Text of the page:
When We are Faced with the Uncomfortable

I don’t want to drive when it’s snowing. I don’t want to knock snow off my windshield. When it’s stopped snowing but it’s still in the street, I’m nervous. Even when the streets have been plowed but there’s still snow by the side of the road, I’m sort of afraid I’ll glance at it and be distracted at the wrong time.


By Daniel Scharpenburg

It’s snowing in Kansas City.

I don’t like snow. Sure, I liked playing in it as a kid, like everyone else. But since growing up…well, I think it’s beautiful. It’s nice to look out the window and see the trees and the grass covered in snow, and to see a squirrel running around leaving tracks in it. I do like that. And being in warm bed and looking out the window to see snow falling—that’s a good feeling.

But I don’t want to go outside.

I don’t want to be near it. I don’t want to walk on it. But most of all I don’t want to drive in the snow. I don’t want to drive when it’s snowing. I don’t want to knock snow off my windshield. When it’s stopped snowing but it’s still in the street, I’m nervous. Even when the streets have been plowed but there’s still snow by the side of the road, I’m sort of afraid I’ll glance at it and be distracted at the wrong time.

Oh, and I’m nervous about other drivers. I’m worried they don’t know how to drive in the snow (unlike me, of course) and they’ll crash into me.

Anyway, I get nervous and uncomfortable when I’m out in the snow. I’d rather stay home. Or get someone else to drive. It’s easier when it’s in the early morning heading to the gym. There aren’t a lot of cars out then and when there aren’t a lot of cars out most of my concerns fade away.

Why am I telling you all this, and presenting myself as some kind of nervous wreck?

I want to tell you how I manage this. There’s a technique I like to do called the Healing Breath. It’s a practice that helps me be more present in whatever situation I’m in, so that I don’t get carried away by worries. I’ve written about this practice before because I really like it, and also…I don’t see other people talking about it very often.

It’s a very simple practice and you can do it any time. It’s done like this:

Slowly breathe in, mentally counting to five.

Hold your breath, mentally counting to five.

Slowly breathe out, mentally counting to five.

There are different versions of this that recommend different numbers for the counting, but five is what I prefer. So, if you’re practicing my method, a single breath should take 15 seconds. And I like to repeat this three times.

This brings me into the present moment. Nothing makes you focus on the breath quite like not breathing for a few seconds. So, I use it to center myself and come back to the here and now. It works incredibly well and I encourage you to try it, especially if you struggle with anxiety like me.

There is another thing that I think about.

There was this Zen teacher named Ikkyu in Japan in the 1400s who has been a big inspiration to me and you should look him up. There’s one quote of his in particular and I’m trying to use it to shift my perspective a little.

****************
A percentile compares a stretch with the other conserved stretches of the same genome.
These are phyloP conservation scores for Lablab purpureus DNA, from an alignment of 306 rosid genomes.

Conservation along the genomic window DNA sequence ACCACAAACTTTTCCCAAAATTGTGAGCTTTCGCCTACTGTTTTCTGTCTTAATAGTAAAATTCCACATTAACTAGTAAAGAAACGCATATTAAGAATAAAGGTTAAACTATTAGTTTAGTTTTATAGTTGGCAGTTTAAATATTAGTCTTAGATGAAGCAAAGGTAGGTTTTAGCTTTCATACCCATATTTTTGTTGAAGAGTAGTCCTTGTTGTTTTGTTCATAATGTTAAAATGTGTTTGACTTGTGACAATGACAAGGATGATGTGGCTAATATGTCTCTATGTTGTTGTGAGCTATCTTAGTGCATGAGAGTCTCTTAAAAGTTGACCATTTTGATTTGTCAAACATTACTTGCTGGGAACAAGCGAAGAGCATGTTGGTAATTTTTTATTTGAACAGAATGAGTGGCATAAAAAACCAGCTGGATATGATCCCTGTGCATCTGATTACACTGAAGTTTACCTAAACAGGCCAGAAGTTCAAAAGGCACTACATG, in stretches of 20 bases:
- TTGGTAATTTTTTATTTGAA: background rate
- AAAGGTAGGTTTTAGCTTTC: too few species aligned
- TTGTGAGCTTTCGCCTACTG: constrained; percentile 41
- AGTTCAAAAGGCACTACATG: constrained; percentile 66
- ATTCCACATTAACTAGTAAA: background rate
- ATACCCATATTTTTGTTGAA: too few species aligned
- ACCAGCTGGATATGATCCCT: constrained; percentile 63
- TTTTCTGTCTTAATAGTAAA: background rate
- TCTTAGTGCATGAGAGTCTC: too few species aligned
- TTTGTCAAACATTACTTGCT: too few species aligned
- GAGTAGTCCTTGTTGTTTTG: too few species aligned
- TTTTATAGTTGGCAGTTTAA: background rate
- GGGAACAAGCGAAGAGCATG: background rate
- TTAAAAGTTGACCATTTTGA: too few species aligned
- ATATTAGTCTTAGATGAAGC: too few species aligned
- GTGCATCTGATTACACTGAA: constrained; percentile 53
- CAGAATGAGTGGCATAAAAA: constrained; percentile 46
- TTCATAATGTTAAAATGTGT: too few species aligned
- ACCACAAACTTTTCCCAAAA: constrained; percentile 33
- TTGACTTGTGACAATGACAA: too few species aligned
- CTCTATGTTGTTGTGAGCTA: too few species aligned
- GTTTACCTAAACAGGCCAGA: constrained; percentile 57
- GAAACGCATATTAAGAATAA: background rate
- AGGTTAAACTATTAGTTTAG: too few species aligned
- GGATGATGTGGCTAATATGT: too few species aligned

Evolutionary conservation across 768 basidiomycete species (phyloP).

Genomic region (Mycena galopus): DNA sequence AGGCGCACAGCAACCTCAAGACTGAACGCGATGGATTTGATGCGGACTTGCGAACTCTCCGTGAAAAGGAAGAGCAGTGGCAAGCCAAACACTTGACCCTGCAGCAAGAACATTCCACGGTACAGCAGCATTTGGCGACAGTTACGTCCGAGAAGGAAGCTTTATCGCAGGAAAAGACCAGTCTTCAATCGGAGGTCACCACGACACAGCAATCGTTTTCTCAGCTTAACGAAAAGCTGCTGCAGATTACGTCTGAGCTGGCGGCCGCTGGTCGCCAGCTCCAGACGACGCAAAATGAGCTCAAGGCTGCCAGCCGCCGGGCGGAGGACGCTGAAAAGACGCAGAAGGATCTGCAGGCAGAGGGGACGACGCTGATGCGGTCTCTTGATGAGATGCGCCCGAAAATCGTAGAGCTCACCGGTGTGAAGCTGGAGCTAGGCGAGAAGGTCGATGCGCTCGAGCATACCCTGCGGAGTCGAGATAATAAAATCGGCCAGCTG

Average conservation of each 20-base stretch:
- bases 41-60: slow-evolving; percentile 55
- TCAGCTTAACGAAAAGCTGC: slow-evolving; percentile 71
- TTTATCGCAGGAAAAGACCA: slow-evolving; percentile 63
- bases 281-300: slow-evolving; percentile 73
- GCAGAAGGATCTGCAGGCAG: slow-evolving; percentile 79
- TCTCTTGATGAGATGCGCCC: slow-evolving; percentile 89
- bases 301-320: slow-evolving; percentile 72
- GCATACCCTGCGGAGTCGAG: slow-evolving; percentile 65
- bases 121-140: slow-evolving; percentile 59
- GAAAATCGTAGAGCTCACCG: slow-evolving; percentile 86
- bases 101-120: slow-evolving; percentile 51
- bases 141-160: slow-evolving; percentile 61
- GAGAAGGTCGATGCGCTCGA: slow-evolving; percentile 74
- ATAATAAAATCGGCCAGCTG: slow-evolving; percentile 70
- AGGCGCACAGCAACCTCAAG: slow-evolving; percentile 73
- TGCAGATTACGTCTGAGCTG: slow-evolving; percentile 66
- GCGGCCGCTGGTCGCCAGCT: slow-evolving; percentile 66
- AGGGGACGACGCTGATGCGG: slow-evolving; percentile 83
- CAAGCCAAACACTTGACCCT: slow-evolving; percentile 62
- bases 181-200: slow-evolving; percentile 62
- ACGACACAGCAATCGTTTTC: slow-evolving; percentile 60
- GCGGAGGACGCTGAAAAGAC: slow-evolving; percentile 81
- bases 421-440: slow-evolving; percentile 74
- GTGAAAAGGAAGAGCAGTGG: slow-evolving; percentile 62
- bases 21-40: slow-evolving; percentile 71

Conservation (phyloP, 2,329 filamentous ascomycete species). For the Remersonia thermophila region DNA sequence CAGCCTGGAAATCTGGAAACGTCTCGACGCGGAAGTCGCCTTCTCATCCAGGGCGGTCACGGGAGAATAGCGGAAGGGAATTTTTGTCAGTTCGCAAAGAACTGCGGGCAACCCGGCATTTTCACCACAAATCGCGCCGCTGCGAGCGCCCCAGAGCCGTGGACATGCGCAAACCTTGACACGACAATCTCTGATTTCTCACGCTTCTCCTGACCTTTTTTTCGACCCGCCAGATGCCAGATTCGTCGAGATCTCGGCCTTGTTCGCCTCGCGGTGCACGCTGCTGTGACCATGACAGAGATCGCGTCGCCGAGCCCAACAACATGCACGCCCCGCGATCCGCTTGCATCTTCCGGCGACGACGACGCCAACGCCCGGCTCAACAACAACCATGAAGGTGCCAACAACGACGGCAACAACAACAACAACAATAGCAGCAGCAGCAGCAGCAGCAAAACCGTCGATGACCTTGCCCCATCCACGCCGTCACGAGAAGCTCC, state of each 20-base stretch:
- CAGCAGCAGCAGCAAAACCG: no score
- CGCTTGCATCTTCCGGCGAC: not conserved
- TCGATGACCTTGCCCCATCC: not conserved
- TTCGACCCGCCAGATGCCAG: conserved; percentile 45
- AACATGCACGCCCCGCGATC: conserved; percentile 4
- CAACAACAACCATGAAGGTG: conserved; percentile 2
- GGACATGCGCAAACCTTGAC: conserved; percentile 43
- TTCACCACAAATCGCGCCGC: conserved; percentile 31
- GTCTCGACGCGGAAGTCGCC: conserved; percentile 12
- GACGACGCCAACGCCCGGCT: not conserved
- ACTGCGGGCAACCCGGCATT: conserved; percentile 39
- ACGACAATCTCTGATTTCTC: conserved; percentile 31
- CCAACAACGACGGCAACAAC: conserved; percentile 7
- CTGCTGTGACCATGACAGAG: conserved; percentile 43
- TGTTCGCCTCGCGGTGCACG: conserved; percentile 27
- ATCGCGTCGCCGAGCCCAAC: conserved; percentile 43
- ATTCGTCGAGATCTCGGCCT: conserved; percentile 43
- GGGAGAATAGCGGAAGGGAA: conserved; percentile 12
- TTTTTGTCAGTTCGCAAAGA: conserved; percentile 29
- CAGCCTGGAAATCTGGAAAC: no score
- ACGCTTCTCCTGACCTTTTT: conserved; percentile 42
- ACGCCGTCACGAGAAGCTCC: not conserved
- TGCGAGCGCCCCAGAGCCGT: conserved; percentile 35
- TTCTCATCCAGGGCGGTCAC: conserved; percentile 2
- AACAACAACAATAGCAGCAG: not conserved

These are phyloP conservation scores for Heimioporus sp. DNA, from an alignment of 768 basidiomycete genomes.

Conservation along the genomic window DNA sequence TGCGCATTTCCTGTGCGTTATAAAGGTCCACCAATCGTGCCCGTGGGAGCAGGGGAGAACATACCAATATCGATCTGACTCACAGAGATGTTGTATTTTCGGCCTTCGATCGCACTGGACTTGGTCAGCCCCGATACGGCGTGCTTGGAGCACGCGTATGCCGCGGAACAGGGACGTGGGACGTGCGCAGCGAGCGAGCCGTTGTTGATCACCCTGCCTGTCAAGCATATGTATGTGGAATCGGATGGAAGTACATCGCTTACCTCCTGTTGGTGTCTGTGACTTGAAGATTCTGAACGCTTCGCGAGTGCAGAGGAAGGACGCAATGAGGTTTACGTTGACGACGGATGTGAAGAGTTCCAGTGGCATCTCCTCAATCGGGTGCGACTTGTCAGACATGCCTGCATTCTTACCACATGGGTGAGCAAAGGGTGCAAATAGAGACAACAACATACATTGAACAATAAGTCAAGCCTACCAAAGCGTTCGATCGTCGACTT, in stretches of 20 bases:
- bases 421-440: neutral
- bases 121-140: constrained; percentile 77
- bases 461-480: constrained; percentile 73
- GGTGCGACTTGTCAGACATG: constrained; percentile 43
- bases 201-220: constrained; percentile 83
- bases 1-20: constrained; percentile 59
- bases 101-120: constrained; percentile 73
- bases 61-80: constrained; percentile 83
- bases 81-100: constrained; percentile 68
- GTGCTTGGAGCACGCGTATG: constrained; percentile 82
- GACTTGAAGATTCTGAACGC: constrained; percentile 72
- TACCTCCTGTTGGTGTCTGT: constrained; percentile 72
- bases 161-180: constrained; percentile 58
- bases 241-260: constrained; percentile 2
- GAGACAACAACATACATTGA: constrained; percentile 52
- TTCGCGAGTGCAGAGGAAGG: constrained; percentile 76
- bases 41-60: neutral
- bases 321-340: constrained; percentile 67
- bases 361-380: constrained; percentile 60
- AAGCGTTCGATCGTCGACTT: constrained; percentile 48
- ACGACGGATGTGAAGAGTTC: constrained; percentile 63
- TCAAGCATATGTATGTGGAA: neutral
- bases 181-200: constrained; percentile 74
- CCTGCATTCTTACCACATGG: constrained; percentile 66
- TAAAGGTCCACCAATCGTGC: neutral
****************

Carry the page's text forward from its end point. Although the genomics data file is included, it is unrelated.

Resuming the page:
He said, “Learn to listen to the love letters sent by the wind and the rain, the snow and the moon.”

Now, in context Ikkyu was using this to say that we should take it easy with all the arguments and philosophical speculation that we’re engaging in. He’s saying something along the lines of that cliché “Stop and smell the roses.”

The world is showing us that it’s amazing every day. I’d like to learn to look at things like snow and rain with a sense of wonder instead of irritation. It’s certainly hard sometimes.

But if we take a moment to think about it…snow is amazing. This soft substance falls from the sky and covers everything. Nature reminds us that we aren’t in control. Not only that, but we’ve been seeing the preparation. Leaves changed color and fell from trees months ago. And birds flew south, sensing the approach of a long cold season.

I remember one year when I was a teenager we had a heavy snow in October (a very rare event here). The trees weren’t ready and I saw snow stick to the leaves and make the branches fall. There were fallen tree branches all over the city for days. I am grateful I had the opportunity to see exactly why the leaves fall every year.

This is an amazing cycle and if I can get out of my own way and pay attention to it, then I’ll feel better about the snow.


Nature reminds us that we aren’t in control. ~ Daniel Scharpenburg Click To Tweet


Photo: Pexels

Editor: Dana Gornall


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Daniel Scharpenburg

Daniel lives in Kansas City. He's a Zen Priest in the Dharma Winds Zen Tradition. He regularly teaches at the Open Heart Project and he leads public meditations. His focus is on the mindfulness practices rooted in the earliest Zen teachings. He believes that these teachings can be shared with a little more simplicity and humility than we often see. He has been called "A great everyman teacher" and "Really down-to-earth"

Find out more about Daniel here and connect with him on Facebook
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